Written by Clay Smith
There is a high probability that a protocol using a skin perfusion-based approach (capillary refill time) vs lactate clearance to manage patients with septic shock reduced 28-day mortality.
Why does the matter?
ANDROMEDA-SHOCK compared a protocol driven by either capillary refill or lactate clearance to guide resuscitation. Capillary refill improved SOFA score but did not show a statistically significant improvement in 28-day mortality. Yet, the effect size on 28-day mortality was large: 34.9% in the cap refill group vs. 43.4% in the lactate clearance group. However, the p value was 0.06, which led the authors to conclude that the cap refill protocol, “did not reduce all-cause 28-day mortality.” Sometimes making a dichotomous “yes or no” outcome on the basis of an arbitrary p value doesn’t seem to make sense. We recently discussed embracing uncertainty and Schrödinger’s Cat, with a call to consider Bayesian statistics as a way to more intuitively interpret studies. Briefly, Bayesian statistics are based on an estimate of a prior (or pretest) probability – what we know going into the study, a continuous evidence update based on that knowledge (likelihood ratio), and the posterior (or posttest) probability based on the data. What would a Bayesian reanalysis of this trial show?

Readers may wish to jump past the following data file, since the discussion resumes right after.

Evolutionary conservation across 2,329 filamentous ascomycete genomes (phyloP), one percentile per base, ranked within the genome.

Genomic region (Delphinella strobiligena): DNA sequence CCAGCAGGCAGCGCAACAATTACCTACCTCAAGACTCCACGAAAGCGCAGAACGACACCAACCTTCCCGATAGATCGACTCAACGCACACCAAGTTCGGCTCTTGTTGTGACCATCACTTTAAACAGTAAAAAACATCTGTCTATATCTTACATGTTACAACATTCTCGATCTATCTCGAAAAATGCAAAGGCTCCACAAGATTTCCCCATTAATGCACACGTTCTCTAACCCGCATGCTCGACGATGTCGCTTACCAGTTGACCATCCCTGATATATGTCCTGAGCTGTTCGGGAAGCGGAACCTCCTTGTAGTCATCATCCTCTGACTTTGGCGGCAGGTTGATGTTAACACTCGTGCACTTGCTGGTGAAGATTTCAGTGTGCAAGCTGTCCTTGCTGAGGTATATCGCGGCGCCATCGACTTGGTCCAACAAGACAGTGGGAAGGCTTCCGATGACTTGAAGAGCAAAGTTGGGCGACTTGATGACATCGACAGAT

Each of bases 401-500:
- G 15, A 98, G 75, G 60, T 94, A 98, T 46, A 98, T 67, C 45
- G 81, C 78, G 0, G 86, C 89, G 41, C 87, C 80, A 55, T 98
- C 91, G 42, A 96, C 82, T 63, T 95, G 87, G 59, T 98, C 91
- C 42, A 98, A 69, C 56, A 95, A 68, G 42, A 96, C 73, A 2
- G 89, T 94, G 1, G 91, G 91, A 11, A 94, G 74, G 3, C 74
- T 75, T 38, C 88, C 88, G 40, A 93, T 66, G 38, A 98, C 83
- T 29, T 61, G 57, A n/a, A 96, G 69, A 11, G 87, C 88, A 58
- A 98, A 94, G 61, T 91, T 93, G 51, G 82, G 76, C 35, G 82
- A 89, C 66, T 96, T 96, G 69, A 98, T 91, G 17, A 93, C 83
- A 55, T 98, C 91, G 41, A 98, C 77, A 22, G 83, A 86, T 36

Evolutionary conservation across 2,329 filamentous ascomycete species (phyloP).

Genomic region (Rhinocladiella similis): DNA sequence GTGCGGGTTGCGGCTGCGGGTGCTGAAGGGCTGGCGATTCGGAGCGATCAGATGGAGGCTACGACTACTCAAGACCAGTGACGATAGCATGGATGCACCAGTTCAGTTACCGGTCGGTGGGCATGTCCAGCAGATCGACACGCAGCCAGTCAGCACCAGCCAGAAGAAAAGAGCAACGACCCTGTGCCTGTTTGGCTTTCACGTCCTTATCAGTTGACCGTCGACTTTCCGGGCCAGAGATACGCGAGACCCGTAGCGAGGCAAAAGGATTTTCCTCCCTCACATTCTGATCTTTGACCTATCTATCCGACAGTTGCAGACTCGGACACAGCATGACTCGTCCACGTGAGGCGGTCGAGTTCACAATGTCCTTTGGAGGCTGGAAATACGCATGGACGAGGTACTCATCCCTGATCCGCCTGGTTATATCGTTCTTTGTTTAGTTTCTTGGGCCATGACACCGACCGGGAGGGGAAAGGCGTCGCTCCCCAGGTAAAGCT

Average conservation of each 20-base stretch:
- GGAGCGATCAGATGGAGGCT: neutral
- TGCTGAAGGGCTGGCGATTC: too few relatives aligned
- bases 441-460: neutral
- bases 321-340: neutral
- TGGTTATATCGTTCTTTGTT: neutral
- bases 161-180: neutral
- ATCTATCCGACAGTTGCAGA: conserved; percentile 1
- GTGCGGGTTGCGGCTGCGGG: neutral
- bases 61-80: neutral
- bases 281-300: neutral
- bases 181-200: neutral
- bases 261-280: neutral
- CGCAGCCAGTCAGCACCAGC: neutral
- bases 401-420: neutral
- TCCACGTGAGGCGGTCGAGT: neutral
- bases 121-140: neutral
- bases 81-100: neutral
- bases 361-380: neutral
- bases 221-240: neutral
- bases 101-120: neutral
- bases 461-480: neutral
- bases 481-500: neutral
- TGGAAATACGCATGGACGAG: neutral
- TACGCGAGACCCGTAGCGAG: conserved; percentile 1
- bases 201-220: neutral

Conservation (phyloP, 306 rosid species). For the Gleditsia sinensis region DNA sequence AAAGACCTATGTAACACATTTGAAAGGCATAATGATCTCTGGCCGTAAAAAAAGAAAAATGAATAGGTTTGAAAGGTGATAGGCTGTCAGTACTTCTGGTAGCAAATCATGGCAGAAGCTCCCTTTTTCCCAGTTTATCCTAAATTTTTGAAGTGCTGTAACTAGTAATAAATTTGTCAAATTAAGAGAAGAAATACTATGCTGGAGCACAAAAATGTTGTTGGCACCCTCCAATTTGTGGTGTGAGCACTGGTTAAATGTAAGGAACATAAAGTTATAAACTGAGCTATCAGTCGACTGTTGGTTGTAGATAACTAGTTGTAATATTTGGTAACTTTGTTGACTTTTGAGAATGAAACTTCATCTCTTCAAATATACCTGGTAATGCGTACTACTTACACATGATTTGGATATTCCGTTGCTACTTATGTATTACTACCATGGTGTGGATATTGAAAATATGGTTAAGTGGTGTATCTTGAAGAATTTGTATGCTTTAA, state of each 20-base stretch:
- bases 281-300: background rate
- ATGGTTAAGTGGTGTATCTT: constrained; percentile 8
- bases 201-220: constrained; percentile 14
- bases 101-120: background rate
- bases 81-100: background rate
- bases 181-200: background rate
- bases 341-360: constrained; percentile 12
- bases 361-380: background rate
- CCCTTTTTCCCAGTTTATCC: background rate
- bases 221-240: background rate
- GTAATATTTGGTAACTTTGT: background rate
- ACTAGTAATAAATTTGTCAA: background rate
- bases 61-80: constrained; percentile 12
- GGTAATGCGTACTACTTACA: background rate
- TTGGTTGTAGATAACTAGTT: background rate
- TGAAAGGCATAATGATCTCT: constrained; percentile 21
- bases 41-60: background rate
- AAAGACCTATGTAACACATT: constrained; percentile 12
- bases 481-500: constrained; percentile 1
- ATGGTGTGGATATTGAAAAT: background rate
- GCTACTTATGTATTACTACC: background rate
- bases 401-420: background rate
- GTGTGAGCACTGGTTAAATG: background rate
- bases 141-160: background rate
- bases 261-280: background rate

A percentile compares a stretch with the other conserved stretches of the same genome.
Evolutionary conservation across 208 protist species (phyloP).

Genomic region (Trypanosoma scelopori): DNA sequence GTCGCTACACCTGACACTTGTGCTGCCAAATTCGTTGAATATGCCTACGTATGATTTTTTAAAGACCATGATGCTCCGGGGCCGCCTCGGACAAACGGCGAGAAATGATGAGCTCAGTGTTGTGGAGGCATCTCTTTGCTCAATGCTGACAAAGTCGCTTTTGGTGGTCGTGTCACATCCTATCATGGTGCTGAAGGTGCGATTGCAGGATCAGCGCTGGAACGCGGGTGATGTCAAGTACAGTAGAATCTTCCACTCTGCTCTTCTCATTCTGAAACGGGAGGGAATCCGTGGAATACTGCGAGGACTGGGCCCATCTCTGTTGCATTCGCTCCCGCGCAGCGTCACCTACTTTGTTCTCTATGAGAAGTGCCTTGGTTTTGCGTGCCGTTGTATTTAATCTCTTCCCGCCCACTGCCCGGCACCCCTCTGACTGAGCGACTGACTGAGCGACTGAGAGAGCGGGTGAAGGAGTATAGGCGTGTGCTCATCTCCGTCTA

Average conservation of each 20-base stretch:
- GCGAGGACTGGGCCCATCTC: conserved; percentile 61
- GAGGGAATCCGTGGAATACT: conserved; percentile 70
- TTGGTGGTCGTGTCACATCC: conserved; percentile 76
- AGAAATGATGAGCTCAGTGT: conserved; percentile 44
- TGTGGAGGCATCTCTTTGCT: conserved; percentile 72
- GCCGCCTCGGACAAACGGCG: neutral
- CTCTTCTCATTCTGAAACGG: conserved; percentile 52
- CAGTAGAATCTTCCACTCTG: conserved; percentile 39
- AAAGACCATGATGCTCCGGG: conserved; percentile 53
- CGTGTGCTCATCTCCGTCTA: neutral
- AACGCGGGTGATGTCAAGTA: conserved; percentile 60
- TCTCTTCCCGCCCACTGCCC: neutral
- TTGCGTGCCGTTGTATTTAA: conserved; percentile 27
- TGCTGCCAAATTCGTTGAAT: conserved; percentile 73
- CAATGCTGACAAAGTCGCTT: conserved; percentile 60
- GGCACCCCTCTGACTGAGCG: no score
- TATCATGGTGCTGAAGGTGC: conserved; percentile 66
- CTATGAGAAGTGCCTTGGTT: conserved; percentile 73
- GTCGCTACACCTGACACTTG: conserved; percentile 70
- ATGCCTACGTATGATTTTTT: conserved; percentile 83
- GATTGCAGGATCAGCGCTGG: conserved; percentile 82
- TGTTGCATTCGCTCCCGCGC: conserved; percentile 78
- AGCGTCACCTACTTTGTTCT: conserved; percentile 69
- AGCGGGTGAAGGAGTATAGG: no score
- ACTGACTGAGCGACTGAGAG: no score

Schrödinger’s cat is on the hunt
This was a post-hoc analysis of the ANDROMEDA-SHOCK trial. For the original study, read this. Originally, the sample size of 424 was based on on the usual cutoffs, with power of 80% and alpha 5% (upper limit of a type I error). Since the study had a p value of 0.06, above the arbitrary cutoff p of 0.05, it was considered negative for the primary outcome. Many cried foul. This was a reanalysis using Bayesian statistics and four selected prior probabilities: optimistic, pessimistic, neutral, and null. Optimistic means that going into the study, based on prior research or belief, one thought there would be a mortality benefit to use a cap refill vs lactate clearance protocol (which corresponds to an OR 0.67). Pessimistic means that cap refill vs lactate worsens mortality (and corresponds to an OR of 1.5). Neutral means that cap refill vs lactate has no impact on mortality (with corresponding OR 1.0). Finally, null would indicate there is no prior information on cap refill vs lactate. What they found was the posterior probability that the odds ratio was <1 (meaning a beneficial effect on 28-day mortality for cap refill over lactate clearance) was >90% for all four priors: optimistic, neutral, null, and even pessimistic.
Gentle reader, I will be the first to confess that this is complex. In fact, it took me nigh upon forever to wrap my head around this, and I’m still not sure I have it. Bayesian analysis is just another way to think about this. Based on the original study, with 34.9% vs 43.4% mortality, which group would you want to be in? It makes intuitive sense to me that there is a >90% chance, in even the most pessimistic scenario, that using cap refill to guide resuscitation in septic shock beats lactate clearance. I want us all to be aware that this way of thinking is coming. Hopefully, this will help us get ready.
Effect of a Resuscitation Strategy Targeting Peripheral Perfusion Status vs Serum Lactate Levels on 28-Day Mortality Among Patients with Septic Shock: A Bayesian Reanalysis of the ANDROMEDA-SHOCK Trial. Am J Respir Crit Care Med. 2019 Oct 1. doi: 10.1164/rccm.201905-0968OC. [Epub ahead of print]
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